Katie Templet, a graduate of Tulane’s Social Work program says, “We did art projects with kids and young monks and we saw Ama Adhe, who was a prisoner in Chinese Tibetan camps.  Their sense of humanity is so amazing.”

And how about a sense of humor?

The Dalai Lama says, “This hat not mine. From president. So now I return to you.”

It’s a day of memories they’ll cherish in the years to come.  How many people can say they took a selfie with the Dalai Lama?

NEW ORLEANS (WGNO) – Want to know the secret to more love and happiness in your life?  How about being in the presence of the Dalai Lama?  It’s his first trip to New Orleans.  People flocked to the Ernest N. Morial Convention Center Friday morning to catch a glimpse of his holiness.  Twist reporter Deepak Saini has the story.

Serene and peaceful, the Himalayas that tower the Tibetan landscape are just as stunning as the Dalai Lama himself.  To catch him in your sight is just as breathtaking.  So what is he doing in New Orleans.

The Dalai Lama jokes, “When you receive an invitation with some sort of free ticket, then declining that invitation is foolish.”

It’s East meets West.  After all, when do you ever see a monk using an iPAD?

Dave McBurnett, who drove to see his holiness from Coconut Grove, Florida says, “We need all the positive energy we can get in New Orleans.  He definitely brings that.”

New Orleans could use a sense of peace right now.  Less then a week after the Mother’s Day shooting in the Seventh Ward, the Dalai Lama offered his condolences.

The Dalai Lama says, “The real gun control, control of gun, ultimately from here, here, you see (points to his heart).  You must educate.”

You can’t help but be curious about the Dalai Lama.  He’s one of the most influential people in the world.   But how much do we actually know about him?  It’s time for a pop quiz.

(Reporter gives attendees a pop quiz)

As Tibet yearns for independence from China, its people look to their spiritual leader, and so do we.

The Dalai Lama says, “It’s very important to make clear all these sad things, negative things, meantime you should provide people basis of hope.”

After all, striving for love, compassion and peace is universal.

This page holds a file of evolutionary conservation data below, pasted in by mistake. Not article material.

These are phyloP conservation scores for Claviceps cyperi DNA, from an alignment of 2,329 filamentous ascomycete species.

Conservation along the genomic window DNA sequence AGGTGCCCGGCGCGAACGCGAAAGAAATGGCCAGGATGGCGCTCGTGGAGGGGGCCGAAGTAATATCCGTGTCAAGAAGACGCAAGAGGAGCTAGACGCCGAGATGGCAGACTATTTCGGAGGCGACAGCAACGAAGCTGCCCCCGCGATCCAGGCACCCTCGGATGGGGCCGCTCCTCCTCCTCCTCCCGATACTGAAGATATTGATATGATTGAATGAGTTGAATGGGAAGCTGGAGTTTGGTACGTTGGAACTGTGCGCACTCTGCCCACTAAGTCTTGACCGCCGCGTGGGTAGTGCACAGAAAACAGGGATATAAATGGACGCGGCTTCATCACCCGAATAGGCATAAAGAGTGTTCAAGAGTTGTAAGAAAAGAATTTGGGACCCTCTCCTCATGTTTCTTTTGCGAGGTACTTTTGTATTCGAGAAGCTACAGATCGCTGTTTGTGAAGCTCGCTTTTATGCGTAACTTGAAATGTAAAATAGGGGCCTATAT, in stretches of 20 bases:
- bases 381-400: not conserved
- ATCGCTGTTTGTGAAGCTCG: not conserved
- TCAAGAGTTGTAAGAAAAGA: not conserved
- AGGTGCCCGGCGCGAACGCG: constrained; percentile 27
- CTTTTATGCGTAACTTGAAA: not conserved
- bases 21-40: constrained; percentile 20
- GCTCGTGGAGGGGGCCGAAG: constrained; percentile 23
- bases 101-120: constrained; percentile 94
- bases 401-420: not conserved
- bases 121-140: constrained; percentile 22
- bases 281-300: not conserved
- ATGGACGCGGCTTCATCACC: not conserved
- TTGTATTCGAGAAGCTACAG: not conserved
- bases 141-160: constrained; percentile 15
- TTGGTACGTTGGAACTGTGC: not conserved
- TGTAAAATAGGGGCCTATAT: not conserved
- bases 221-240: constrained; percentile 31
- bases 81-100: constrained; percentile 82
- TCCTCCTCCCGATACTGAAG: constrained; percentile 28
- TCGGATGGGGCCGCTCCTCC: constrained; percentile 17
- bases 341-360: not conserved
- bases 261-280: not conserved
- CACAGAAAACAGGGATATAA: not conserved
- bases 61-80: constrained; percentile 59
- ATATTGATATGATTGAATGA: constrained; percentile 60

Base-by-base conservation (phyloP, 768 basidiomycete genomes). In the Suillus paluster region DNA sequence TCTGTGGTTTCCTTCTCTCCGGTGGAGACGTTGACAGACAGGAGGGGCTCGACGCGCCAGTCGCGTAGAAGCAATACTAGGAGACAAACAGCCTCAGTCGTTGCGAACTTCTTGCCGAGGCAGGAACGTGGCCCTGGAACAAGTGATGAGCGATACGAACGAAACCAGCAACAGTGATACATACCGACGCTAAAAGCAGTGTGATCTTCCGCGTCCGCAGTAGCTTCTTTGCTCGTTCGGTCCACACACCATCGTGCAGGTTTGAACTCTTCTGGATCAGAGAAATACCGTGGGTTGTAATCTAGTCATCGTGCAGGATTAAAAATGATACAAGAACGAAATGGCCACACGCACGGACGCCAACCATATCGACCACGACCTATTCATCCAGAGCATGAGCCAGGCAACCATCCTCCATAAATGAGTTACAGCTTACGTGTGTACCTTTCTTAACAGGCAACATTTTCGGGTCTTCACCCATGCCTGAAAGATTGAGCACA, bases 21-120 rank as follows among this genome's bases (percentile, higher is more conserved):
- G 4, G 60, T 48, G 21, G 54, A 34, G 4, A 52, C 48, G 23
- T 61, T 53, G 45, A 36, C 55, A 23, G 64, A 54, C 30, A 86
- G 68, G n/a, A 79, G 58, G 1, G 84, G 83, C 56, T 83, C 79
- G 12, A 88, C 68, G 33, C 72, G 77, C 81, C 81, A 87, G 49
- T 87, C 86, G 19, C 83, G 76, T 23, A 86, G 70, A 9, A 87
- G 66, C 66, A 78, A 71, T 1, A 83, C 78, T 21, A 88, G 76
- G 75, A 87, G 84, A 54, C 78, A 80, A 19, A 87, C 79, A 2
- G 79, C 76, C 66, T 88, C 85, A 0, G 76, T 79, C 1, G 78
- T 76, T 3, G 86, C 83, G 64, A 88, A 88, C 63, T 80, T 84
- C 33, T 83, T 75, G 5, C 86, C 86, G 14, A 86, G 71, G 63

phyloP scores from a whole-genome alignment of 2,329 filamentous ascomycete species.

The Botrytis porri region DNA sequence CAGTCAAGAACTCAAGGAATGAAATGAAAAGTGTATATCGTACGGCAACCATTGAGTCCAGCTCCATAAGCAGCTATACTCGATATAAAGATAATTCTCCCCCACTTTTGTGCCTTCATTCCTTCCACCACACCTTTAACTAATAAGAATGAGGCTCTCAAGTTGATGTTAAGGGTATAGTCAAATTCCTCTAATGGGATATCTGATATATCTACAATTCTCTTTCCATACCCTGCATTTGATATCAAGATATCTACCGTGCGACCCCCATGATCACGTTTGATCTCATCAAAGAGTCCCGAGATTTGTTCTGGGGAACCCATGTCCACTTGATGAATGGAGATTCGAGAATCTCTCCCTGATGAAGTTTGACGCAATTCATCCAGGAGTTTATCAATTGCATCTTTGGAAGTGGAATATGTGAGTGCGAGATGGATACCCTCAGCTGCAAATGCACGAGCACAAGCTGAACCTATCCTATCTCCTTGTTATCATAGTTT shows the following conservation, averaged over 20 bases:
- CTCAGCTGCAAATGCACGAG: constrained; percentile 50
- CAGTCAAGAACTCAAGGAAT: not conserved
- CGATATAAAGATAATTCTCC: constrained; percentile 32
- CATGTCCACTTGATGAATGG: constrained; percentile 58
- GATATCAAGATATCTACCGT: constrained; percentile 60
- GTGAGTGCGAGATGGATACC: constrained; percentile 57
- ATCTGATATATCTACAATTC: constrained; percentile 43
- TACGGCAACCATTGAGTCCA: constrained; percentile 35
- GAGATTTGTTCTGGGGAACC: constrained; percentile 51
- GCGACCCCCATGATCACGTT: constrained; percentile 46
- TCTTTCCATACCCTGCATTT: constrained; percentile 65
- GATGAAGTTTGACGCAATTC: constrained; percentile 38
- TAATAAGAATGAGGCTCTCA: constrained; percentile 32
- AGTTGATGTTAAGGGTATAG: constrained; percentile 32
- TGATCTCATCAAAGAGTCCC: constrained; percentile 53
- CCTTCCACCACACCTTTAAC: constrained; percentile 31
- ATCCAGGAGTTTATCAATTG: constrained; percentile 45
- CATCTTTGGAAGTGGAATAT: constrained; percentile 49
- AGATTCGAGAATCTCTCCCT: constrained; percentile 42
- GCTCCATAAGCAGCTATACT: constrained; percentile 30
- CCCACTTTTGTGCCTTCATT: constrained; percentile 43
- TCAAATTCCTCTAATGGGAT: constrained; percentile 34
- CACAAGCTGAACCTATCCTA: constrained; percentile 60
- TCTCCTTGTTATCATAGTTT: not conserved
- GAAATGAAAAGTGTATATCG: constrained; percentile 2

On Saturday, May 18th, the Dalai Lama is scheduled to talk at the UNO Lakefront Arena.  His holiness will also be speaking at Tulane University’s graduation ceremony where he’ll receive an honorary degree.

He’ll also be speaking at tulane’s graduation ceremony where he’ll receive an honorary degree.

Tibetan monks are in New Orleans making an elaborate sand mandala at the Ernest Morial Convention Center to commemorate his holiness, the Dalai Lama’s visit to New Orleans.

News with a Twist’s Kenny Lopez takes a look at this sand mandala -making tradition.

DALAI LAMAThe Dalai Lama will be in town Thursday. As the Sand Mandala prepare for the world-renowned spiritual leader, the Dalai Lama says he is coming with a message of peace.

He will speak at three public events, including Tulane University’s commencement, where he will also receive an honorary degree. Then, he will speak at a conference titled, “Resilience: Strength Through Compassion and Community” at the Ernest N. Morial New Orleans Convention Center on Friday.

On Saturday, his second talk, titled “Strength Through Connection,” will be held at the University of New Orleans Lakefront Arena.

The Friday and Saturday talks are sold out, but get the latest tickets information by visiting http://dalailamanola.com/tickets.

monksThis week, Tibetan Buddhist monks are making an elaborate Sand Mandala at the convention center to mark the first visit of the Dalai Lama to New Orleans.

Work on the sand painting began Tuesday morning.  It will be finished on Friday — just hours before it is poured into the Mississippi River as part of the ceremonies for the Dalai Lama.